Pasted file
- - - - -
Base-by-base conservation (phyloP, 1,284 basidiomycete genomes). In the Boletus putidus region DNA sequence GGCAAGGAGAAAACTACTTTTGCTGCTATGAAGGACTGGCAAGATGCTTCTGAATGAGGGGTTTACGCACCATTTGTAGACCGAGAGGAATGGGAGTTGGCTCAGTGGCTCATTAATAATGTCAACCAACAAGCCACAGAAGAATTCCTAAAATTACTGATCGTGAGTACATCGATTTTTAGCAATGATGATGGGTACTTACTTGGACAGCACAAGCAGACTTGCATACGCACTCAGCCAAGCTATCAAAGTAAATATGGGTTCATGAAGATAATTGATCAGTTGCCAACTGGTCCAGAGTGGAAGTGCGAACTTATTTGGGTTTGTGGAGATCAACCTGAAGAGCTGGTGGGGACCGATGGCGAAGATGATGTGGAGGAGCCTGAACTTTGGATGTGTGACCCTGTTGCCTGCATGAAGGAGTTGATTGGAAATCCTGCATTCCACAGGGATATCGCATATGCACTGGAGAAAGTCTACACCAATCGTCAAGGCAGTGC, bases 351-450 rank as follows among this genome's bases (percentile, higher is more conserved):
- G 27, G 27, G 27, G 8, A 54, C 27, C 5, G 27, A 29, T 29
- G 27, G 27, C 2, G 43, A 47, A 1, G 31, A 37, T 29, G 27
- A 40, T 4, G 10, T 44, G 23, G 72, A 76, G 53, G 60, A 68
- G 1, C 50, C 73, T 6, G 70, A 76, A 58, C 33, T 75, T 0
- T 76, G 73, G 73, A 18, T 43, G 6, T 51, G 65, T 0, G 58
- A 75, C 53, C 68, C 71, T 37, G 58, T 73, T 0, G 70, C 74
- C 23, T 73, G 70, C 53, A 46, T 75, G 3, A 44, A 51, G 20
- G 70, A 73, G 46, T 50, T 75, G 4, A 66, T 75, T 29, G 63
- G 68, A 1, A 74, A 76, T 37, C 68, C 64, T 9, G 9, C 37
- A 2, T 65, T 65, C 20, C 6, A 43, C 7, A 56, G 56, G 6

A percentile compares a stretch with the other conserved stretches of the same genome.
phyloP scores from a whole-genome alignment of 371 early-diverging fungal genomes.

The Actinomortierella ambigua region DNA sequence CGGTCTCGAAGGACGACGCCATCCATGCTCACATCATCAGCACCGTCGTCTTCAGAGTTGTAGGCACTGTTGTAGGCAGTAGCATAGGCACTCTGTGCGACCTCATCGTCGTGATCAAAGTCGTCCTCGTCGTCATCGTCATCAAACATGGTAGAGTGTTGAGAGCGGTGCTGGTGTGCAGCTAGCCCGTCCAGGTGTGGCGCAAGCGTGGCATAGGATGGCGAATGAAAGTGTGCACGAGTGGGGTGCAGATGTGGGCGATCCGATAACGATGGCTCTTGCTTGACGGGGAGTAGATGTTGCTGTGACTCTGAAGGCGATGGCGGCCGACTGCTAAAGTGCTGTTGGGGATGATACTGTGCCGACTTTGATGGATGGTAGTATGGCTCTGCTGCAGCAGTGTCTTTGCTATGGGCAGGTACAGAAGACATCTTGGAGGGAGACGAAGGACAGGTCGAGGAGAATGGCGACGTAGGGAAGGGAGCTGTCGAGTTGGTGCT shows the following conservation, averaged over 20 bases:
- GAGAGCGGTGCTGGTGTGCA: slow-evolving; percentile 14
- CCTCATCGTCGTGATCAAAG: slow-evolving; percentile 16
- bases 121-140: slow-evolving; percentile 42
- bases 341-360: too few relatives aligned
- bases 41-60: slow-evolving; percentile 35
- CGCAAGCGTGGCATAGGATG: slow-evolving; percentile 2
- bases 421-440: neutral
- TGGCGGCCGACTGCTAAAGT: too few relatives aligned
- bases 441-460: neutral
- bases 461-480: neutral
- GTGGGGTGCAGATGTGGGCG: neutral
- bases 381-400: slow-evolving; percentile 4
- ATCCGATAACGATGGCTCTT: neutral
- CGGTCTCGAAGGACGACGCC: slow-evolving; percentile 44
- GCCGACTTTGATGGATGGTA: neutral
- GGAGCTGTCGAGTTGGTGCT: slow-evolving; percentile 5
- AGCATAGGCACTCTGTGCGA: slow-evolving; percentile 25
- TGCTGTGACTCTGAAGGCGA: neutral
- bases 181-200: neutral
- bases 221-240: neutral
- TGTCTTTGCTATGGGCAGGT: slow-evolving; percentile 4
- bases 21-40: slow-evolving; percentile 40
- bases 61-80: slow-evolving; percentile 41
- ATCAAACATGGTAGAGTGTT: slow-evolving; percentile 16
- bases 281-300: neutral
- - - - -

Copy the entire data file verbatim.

Base-by-base conservation (phyloP, 1,284 basidiomycete genomes). In the Boletus putidus region DNA sequence GGCAAGGAGAAAACTACTTTTGCTGCTATGAAGGACTGGCAAGATGCTTCTGAATGAGGGGTTTACGCACCATTTGTAGACCGAGAGGAATGGGAGTTGGCTCAGTGGCTCATTAATAATGTCAACCAACAAGCCACAGAAGAATTCCTAAAATTACTGATCGTGAGTACATCGATTTTTAGCAATGATGATGGGTACTTACTTGGACAGCACAAGCAGACTTGCATACGCACTCAGCCAAGCTATCAAAGTAAATATGGGTTCATGAAGATAATTGATCAGTTGCCAACTGGTCCAGAGTGGAAGTGCGAACTTATTTGGGTTTGTGGAGATCAACCTGAAGAGCTGGTGGGGACCGATGGCGAAGATGATGTGGAGGAGCCTGAACTTTGGATGTGTGACCCTGTTGCCTGCATGAAGGAGTTGATTGGAAATCCTGCATTCCACAGGGATATCGCATATGCACTGGAGAAAGTCTACACCAATCGTCAAGGCAGTGC, bases 351-450 rank as follows among this genome's bases (percentile, higher is more conserved):
- G 27, G 27, G 27, G 8, A 54, C 27, C 5, G 27, A 29, T 29
- G 27, G 27, C 2, G 43, A 47, A 1, G 31, A 37, T 29, G 27
- A 40, T 4, G 10, T 44, G 23, G 72, A 76, G 53, G 60, A 68
- G 1, C 50, C 73, T 6, G 70, A 76, A 58, C 33, T 75, T 0
- T 76, G 73, G 73, A 18, T 43, G 6, T 51, G 65, T 0, G 58
- A 75, C 53, C 68, C 71, T 37, G 58, T 73, T 0, G 70, C 74
- C 23, T 73, G 70, C 53, A 46, T 75, G 3, A 44, A 51, G 20
- G 70, A 73, G 46, T 50, T 75, G 4, A 66, T 75, T 29, G 63
- G 68, A 1, A 74, A 76, T 37, C 68, C 64, T 9, G 9, C 37
- A 2, T 65, T 65, C 20, C 6, A 43, C 7, A 56, G 56, G 6

A percentile compares a stretch with the other conserved stretches of the same genome.
phyloP scores from a whole-genome alignment of 371 early-diverging fungal genomes.

The Actinomortierella ambigua region DNA sequence CGGTCTCGAAGGACGACGCCATCCATGCTCACATCATCAGCACCGTCGTCTTCAGAGTTGTAGGCACTGTTGTAGGCAGTAGCATAGGCACTCTGTGCGACCTCATCGTCGTGATCAAAGTCGTCCTCGTCGTCATCGTCATCAAACATGGTAGAGTGTTGAGAGCGGTGCTGGTGTGCAGCTAGCCCGTCCAGGTGTGGCGCAAGCGTGGCATAGGATGGCGAATGAAAGTGTGCACGAGTGGGGTGCAGATGTGGGCGATCCGATAACGATGGCTCTTGCTTGACGGGGAGTAGATGTTGCTGTGACTCTGAAGGCGATGGCGGCCGACTGCTAAAGTGCTGTTGGGGATGATACTGTGCCGACTTTGATGGATGGTAGTATGGCTCTGCTGCAGCAGTGTCTTTGCTATGGGCAGGTACAGAAGACATCTTGGAGGGAGACGAAGGACAGGTCGAGGAGAATGGCGACGTAGGGAAGGGAGCTGTCGAGTTGGTGCT shows the following conservation, averaged over 20 bases:
- GAGAGCGGTGCTGGTGTGCA: slow-evolving; percentile 14
- CCTCATCGTCGTGATCAAAG: slow-evolving; percentile 16
- bases 121-140: slow-evolving; percentile 42
- bases 341-360: too few relatives aligned
- bases 41-60: slow-evolving; percentile 35
- CGCAAGCGTGGCATAGGATG: slow-evolving; percentile 2
- bases 421-440: neutral
- TGGCGGCCGACTGCTAAAGT: too few relatives aligned
- bases 441-460: neutral
- bases 461-480: neutral
- GTGGGGTGCAGATGTGGGCG: neutral
- bases 381-400: slow-evolving; percentile 4
- ATCCGATAACGATGGCTCTT: neutral
- CGGTCTCGAAGGACGACGCC: slow-evolving; percentile 44
- GCCGACTTTGATGGATGGTA: neutral
- GGAGCTGTCGAGTTGGTGCT: slow-evolving; percentile 5
- AGCATAGGCACTCTGTGCGA: slow-evolving; percentile 25
- TGCTGTGACTCTGAAGGCGA: neutral
- bases 181-200: neutral
- bases 221-240: neutral
- TGTCTTTGCTATGGGCAGGT: slow-evolving; percentile 4
- bases 21-40: slow-evolving; percentile 40
- bases 61-80: slow-evolving; percentile 41
- ATCAAACATGGTAGAGTGTT: slow-evolving; percentile 16
- bases 281-300: neutral